Shen et al. Proposed MedChain, an efficient conversational medical data sharing based on blockchain. MedChain uses a digest chain structure method to check the integrity of the shared medical IoT data stream. This is done to overcome the efficiency issues of existing systems such as Medrec and MedBlock. The evaluation results show that MedChain can achieve higher efficiency and meet the security requirements for healthcare data sharing.

Medical data management

Many companies driven by data, especially medical institutions, generate large amounts of data every day. However, data security and privacy are unintentionally or intentionally used by illegal users. As a result, many institutions have experienced huge losses in reputation and capital.

Different users of medical data should have different roles, and access to the data should be controlled by the access rights assigned to these roles. This access method can be solved naturally through blockchain technology. Below, we describe some blockchain technologies developed for this purpose.

MedRec is a decentralized electronic data management system, in which data permissions and operations are recorded in the blockchain and executed through smart contracts. MedRec collaborates with providers to complete the authentication, confidentiality, auditing and sharing of medical data, and provides patients with comprehensive, non-tamperable medical data services.

In another study, Zhu et al. Proposed a method for implementing controllable blockchain data management in a cloud environment to address users' concerns about lack of control over ledger data. In their model, they designed a special trust authority node to enable users to terminate and prevent any potentially malicious operations even in most attacks.

Another contribution of Genestier et al. Proposed a new idea of ​​re-entrusting "consent management" in the medical system, which mainly provides users with the blockchain to control the entire health record data. However, there is no authorization design or access control in its implementation.

Medical data storage (cloud-based applications)

In a blockchain-based medical system, each transaction is stored in a block of the blockchain, and the blockchain is a decentralized storage method that is distributed among various nodes.

In the healthcare system, patient medical data is organized in the form of EHRs (Electronic Medical Records) and is considered to be the basis for large distributed medical storage. HER can be stored locally or in the cloud for security reasons.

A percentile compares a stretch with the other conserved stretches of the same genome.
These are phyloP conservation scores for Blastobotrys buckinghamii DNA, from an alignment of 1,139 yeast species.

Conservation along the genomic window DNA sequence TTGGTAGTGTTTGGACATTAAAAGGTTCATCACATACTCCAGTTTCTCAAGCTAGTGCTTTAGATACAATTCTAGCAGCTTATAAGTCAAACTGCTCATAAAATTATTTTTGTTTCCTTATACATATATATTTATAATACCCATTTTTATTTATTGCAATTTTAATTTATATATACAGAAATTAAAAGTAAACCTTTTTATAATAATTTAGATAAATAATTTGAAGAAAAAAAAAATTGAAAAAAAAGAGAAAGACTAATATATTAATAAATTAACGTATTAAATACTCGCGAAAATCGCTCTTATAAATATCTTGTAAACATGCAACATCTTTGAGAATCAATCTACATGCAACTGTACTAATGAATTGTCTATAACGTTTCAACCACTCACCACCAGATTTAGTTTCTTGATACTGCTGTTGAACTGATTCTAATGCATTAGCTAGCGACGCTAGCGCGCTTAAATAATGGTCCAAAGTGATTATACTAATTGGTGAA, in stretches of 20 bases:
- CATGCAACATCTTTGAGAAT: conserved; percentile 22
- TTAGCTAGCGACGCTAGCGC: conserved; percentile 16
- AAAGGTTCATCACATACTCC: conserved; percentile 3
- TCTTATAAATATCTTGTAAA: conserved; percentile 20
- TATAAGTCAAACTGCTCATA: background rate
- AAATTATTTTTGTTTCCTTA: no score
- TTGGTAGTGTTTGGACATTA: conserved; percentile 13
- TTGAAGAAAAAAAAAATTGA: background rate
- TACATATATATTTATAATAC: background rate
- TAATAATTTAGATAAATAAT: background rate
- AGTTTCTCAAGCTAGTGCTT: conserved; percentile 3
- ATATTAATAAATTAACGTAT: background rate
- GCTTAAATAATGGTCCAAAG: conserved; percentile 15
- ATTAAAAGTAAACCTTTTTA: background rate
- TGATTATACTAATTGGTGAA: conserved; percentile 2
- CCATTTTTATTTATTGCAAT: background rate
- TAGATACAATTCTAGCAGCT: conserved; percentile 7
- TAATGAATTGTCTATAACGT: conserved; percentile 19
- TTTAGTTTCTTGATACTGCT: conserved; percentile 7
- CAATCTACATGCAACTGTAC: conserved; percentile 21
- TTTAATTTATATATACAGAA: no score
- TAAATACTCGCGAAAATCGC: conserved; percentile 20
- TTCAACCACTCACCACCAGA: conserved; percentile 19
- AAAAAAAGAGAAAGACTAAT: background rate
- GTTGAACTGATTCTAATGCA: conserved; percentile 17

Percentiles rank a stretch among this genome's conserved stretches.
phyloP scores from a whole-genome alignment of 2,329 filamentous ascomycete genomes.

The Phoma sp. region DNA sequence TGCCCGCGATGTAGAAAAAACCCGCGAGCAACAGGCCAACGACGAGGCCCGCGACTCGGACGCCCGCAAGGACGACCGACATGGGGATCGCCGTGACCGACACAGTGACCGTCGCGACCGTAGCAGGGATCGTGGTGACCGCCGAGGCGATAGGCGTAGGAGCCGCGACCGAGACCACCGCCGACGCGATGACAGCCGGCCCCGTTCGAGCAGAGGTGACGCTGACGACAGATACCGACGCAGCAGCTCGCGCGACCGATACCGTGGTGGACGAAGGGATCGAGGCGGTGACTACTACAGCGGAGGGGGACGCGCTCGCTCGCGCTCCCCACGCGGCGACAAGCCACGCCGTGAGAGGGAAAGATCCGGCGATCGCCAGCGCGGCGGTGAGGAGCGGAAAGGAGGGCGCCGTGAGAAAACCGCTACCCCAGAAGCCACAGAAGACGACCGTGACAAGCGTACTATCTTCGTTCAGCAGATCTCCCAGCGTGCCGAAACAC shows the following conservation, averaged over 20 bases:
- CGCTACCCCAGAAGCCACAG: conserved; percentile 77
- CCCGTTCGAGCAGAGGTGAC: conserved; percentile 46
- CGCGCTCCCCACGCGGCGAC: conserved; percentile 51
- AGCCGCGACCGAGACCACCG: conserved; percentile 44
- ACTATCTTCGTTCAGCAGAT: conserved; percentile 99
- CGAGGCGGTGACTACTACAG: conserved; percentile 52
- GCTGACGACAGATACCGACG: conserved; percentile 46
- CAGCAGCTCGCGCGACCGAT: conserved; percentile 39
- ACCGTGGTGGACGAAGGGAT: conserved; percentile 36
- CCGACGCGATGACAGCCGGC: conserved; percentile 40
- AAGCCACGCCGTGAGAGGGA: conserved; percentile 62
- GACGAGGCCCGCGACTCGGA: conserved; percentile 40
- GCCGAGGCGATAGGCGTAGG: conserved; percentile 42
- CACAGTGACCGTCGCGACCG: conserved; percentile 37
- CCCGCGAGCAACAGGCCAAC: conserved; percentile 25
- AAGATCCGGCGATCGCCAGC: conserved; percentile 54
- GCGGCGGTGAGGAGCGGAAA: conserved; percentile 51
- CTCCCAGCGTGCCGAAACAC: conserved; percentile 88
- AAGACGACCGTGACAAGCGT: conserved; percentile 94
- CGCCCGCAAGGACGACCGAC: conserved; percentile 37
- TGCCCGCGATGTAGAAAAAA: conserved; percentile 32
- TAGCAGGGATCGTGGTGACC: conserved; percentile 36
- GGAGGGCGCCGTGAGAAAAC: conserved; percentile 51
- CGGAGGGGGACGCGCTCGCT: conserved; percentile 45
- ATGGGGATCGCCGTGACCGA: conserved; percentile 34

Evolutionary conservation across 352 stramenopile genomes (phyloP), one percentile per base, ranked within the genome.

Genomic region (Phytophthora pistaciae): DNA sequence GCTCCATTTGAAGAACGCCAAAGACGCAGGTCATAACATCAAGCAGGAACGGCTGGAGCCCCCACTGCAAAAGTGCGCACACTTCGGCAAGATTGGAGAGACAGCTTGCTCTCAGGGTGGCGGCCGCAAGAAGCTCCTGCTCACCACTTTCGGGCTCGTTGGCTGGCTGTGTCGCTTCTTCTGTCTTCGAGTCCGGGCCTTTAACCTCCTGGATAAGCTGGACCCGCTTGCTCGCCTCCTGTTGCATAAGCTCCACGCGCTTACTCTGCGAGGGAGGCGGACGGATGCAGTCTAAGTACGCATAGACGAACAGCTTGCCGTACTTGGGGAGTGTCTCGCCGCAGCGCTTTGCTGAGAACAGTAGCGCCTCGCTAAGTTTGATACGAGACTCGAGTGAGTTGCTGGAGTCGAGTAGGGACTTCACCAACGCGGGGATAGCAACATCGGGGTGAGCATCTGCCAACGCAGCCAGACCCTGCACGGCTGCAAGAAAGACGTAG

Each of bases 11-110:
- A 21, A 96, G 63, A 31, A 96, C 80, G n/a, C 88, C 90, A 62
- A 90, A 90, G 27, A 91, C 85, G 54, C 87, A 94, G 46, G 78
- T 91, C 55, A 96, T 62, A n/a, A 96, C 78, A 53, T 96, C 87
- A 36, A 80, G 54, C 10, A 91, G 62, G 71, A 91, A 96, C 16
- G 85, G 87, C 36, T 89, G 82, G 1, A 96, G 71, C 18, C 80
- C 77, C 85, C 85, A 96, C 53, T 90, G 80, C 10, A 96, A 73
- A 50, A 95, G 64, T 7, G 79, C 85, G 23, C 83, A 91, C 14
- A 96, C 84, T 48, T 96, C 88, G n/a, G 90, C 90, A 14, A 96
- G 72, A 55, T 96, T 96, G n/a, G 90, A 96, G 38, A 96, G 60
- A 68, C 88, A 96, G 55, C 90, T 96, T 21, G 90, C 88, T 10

Cloud storage is mainly composed of many storage devices. All storage devices are connected together to form a large amount of storage to accommodate a large amount of information infrastructure. A blockchain-based medical system is an example of such an IT infrastructure. The advantages of cloud storage technology are fast transmission speed, good sharing, large storage capacity, low cost, easy access and dynamic association.

Al Omar et al. Proposed a patient-centric medical data management system that uses blockchain technology as the storage in the cloud environment, which helps to obtain privacy. The main idea of ​​this work is to achieve auditability, integrity, and security by defining a set of security and privacy requirements, thereby storing privacy-related medical and health data on the blockchain.

However, Kaur et al. Introduced a new term, BlockCloud, which actually integrates with the blockchain in a cloud environment. The idea is to keep data distribution and security in the same environment without involving third parties. This research addresses the challenges that need to be addressed by healthcare providers, public health agencies, and governments to collaborate and develop policy implementation.

Electronic medical records

Traditional medical records are paper-based, and the chronological order of tracking a patient's health is cumbersome. They are also prone to erroneous data and sometimes lead to misdiagnosis of patients.

The introduction of electronic medical records can reduce these disadvantages. Electronic medical records allow doctors to significantly improve the quality of treatment. In addition, EHR can improve disease management and preventive care. In addition, digital records provide better decision support and increased collaboration between agencies. As a result, people are becoming more aware of its role in the medical community and doing a lot of research work to design blockchain technology to protect, share and store EHR data within and between institutions.

Chen et al. Designed a secure cloud storage for patients' personal privacy medical records, and developed a secure blockchain framework for medical data sharing. In this framework, medical data management is achieved through the use of digital archives, which have access to owner information. Store by deploying cloud encryption off-chain.

In related research, Guo et al. Introduced an attribute-based signature scheme that utilizes blockchain technology with multiple permissions to guarantee and verify EHR. It facilitates the broadcast of group messages and is resistant to collusion attacks.

Wang and Song proposed a cloud computing secure electronic medical record system based on blockchain and attribute-based cryptosystem. To encrypt medical data, they used a combination of identity-based encryption and identity-based signatures to implement digital signatures. On top of this blockchain, other technologies are also used to ensure the integrity and traceability of medical facilities.